1. textarea: As the name suggests, this function is used to get a long text from a user. This can be any paragraph or multiline string input. This can be useful for cases where you need to do text analysis/prediction.

2. select: This function presents the user with a list of options. One can implement this for categorical values as the function defines the labels and the associated value. That means you can have a label of a Software engineer as 2. This way, it will be easy for us to pass the values to the model.

3. checkbox: Checkboxes help in selecting/deselecting values. This can be useful in the case of getting feedbacks as if when you have predicted the topics for a textual paragraph and you present the user with the predicted topics as checkboxes. Now as per the user inputs, you can retrain your model and backpropagate the changes.

4. radio: Radio buttons are useful for getting one definite answer from the user. These can be yes-no questions, gender selection, or any binary type answers. It will be useful in any machine learning model inputs

There are more inputs available in this library but these are the most useful for our use-cases. Let’s implement them in an input_group and present their return values on the web only:

all input pywebio

The code for this is pretty simple:

code pywebio

Preparing Code for Model

Now we will create the code for the machine learning model which I mentioned at the start of the article. The dataset contains columns for the current sector of employment, job role, some yes/no questions about the tech stack you have experience with, rating of the job, and some other columns. Do note that I have taken inspiration from an already available model on GitHub and then retrained the model with my customizations. These will be inputs for the model:

  1. Rating
  2. Job Sector
  3. Job  post
  4. Familiarity with Python, R,  Tableau, Power BI, Machine learning, and Deep learning

Rating is float type, therefore normal input will be used. For Job sector and Job post, as they are categorical values, they need to be selected from a range of choices. In the dataset, there are ample of them and I have picked a few of them for this example. Familiarity with tech stack is a Yes/No choice and therefore, radio buttons. Here is what the input group would look like:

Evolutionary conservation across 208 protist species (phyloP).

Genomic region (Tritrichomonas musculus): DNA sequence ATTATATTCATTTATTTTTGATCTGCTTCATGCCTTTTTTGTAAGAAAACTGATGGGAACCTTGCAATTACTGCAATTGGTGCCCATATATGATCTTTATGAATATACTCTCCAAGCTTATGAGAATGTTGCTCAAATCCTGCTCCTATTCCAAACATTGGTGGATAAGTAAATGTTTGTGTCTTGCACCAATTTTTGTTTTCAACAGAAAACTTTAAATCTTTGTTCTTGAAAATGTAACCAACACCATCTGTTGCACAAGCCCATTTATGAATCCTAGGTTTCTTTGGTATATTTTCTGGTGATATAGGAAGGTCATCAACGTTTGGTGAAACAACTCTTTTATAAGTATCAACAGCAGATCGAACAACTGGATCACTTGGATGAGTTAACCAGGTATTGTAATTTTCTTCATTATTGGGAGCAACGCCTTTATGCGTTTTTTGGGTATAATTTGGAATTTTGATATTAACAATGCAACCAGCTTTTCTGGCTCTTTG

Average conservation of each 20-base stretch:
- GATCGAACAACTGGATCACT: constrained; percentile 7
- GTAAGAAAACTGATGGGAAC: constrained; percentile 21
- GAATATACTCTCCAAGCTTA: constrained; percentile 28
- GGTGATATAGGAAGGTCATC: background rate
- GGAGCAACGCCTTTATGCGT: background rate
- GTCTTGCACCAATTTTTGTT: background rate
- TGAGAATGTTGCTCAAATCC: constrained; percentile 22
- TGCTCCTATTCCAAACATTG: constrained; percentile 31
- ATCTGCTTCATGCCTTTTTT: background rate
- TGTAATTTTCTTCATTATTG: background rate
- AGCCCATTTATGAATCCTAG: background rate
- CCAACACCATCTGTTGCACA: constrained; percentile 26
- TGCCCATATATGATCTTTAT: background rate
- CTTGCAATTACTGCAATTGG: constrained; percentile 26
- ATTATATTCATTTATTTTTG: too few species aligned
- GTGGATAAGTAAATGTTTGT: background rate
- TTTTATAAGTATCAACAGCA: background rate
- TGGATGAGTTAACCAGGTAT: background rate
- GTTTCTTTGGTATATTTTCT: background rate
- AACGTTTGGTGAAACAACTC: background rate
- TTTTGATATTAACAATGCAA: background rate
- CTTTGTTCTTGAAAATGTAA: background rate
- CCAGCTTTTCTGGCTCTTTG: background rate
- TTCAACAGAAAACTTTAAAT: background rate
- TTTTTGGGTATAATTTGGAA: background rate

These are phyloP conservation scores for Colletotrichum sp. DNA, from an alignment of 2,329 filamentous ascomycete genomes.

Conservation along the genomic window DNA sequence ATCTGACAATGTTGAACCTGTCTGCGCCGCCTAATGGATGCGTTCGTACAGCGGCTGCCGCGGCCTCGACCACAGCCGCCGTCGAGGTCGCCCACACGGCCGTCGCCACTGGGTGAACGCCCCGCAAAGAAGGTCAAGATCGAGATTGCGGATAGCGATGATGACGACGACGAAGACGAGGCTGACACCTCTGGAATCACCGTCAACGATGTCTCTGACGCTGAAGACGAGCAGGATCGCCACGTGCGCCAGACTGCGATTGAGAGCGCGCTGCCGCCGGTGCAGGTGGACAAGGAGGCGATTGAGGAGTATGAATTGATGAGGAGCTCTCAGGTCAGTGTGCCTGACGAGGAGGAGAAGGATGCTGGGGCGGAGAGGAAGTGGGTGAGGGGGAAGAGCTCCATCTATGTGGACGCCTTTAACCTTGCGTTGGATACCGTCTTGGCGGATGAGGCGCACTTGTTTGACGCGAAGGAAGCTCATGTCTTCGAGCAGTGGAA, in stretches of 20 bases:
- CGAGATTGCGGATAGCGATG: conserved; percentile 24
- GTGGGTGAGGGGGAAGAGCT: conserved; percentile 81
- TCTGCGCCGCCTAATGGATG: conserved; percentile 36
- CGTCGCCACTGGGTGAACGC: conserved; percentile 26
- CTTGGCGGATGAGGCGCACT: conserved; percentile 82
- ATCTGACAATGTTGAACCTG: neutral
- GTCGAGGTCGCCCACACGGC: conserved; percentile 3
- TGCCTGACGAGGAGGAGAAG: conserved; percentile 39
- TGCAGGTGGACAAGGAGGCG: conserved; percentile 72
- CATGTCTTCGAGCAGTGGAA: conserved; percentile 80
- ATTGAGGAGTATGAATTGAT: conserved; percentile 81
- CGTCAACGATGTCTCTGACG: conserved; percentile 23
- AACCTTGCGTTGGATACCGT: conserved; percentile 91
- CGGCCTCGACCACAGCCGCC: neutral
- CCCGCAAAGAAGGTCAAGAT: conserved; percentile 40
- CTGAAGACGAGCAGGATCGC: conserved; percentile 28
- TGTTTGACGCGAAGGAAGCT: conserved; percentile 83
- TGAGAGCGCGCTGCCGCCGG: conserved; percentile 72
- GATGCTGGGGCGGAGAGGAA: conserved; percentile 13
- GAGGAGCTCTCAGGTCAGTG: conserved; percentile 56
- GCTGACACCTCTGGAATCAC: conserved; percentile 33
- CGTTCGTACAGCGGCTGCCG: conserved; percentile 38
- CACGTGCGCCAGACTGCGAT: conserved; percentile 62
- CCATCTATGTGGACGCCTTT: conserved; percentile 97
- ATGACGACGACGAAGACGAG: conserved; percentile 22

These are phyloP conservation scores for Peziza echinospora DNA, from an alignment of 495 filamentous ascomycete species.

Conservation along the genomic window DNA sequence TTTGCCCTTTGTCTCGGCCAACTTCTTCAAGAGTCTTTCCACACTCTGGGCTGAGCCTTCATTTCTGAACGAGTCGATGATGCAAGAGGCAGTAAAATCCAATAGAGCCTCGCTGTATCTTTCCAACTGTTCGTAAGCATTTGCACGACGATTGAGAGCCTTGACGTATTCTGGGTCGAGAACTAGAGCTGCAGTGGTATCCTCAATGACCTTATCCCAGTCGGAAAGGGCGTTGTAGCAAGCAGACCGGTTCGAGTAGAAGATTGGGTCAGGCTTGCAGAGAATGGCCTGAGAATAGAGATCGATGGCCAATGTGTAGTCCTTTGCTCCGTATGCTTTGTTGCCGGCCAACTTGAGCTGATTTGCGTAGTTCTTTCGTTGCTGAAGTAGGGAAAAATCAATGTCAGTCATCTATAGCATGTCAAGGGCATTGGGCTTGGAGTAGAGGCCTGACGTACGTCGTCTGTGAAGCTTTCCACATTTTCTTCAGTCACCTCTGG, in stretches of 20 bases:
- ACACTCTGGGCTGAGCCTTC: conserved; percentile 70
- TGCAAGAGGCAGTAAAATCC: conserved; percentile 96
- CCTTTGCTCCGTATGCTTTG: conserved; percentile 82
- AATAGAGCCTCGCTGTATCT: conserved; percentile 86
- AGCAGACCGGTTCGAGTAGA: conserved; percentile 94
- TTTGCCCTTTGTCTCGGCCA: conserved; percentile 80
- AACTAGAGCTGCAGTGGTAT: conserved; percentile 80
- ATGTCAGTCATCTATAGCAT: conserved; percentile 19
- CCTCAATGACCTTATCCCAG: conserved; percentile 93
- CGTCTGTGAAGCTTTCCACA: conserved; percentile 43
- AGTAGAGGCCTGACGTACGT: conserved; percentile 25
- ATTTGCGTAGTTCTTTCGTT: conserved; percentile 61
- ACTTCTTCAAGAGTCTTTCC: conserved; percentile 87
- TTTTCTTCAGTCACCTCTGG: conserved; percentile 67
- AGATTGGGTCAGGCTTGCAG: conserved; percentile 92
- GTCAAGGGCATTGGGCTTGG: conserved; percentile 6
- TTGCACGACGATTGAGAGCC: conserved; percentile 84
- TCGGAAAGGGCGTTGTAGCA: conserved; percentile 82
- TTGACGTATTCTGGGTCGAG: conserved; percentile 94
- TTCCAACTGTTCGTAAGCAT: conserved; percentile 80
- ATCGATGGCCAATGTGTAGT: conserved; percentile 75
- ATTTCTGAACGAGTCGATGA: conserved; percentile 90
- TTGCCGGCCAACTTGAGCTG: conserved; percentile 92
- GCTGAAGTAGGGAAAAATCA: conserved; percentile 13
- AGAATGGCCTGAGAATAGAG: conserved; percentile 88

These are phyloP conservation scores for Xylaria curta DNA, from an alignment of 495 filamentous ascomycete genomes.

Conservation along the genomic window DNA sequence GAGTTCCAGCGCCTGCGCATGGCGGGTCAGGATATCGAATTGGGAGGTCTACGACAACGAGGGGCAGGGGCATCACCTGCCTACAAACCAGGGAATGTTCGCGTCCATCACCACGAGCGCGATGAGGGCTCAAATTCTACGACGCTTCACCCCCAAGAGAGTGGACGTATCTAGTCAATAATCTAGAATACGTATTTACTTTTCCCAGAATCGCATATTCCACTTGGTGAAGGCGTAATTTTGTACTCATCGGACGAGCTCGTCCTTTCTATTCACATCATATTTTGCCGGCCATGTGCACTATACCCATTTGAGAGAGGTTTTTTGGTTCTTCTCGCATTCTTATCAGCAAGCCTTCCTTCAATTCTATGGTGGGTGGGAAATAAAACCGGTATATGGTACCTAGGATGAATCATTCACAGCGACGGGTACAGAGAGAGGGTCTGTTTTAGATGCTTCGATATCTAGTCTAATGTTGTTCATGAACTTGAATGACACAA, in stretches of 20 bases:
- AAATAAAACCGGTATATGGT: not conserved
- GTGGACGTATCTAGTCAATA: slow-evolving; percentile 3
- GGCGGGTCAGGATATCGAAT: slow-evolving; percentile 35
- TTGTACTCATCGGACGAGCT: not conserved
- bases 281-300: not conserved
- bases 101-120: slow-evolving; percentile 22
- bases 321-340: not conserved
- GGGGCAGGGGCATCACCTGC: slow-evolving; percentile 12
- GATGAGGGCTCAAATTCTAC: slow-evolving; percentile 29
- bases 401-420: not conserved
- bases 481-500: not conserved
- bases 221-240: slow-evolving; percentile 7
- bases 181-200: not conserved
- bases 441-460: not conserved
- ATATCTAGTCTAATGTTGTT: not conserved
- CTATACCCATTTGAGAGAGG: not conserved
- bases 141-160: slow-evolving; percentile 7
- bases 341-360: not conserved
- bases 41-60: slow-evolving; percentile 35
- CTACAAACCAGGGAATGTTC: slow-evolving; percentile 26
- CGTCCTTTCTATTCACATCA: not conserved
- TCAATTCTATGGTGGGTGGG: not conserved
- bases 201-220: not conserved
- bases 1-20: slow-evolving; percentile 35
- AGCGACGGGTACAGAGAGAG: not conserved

Preparing Code for Model

If you will integrate the model loading and prediction in your script, it would work fine there is still one error. In all the examples, the webpage becomes inactive as soon as the output is presented. Currently, it is working as a terminal script. To convert it to a reloading web app, we need a server. The PyWebIO comes with by default tornado server. Other backends which are available include Flask, FastAPI, Django, and aiohttp.

You can check out my this article where I discussed major differences in Flask and FastAPI. FastAPI: The Right Replacement for Flask

We will in-directly use tornado. To start the server, simply import the start_server function from the PyWebIO and pass the function to be executed. That’s it! The whole model prediction code is available in my GitHub repo.

I have used the function put_markdown for title and predictions. There are more output functions available such as put_html for HTML codes, put_link, put_image, and so on. The final output would look like this:

final output


The current application is deployed at Heroku. You can test this application at this link.



In this detailed article, I discussed PyWebIO. I covered all the basic input-outputs, how to convert the basic script to this library code and how it connects to our use case in machine learning. I hope you liked this article. If you wish, you can connect with me on the following platforms:




The media shown in this article are not owned by Analytics Vidhya and is used at the Author’s discretion. 

Kaustubh Gupta 16 Apr 2021

Hi, I am a Python Developer with an interest in Data Analytics and am on the path of becoming a Data Engineer in the upcoming years. Along with a Data-centric mindset, I love to build products involving real-world use cases. I know bits and pieces of Web Development without expertise: Flask, Fast API, MySQL, Bootstrap, CSS, JS, HTML, and learning ReactJS. I also do open source contributions, not in association with any project, but anything which can be improved and reporting bug fixes for them.

Frequently Asked Questions

Lorem ipsum dolor sit amet, consectetur adipiscing elit,

Responses From Readers


Aftab Udaipurwala
Aftab Udaipurwala 17 Apr, 2021

Hi Kaustubh, this article was really helpful espcially to people where we want to build a lot of POC and want end user to test them before actually putting it in the software development cycle. Thanks again

Related Courses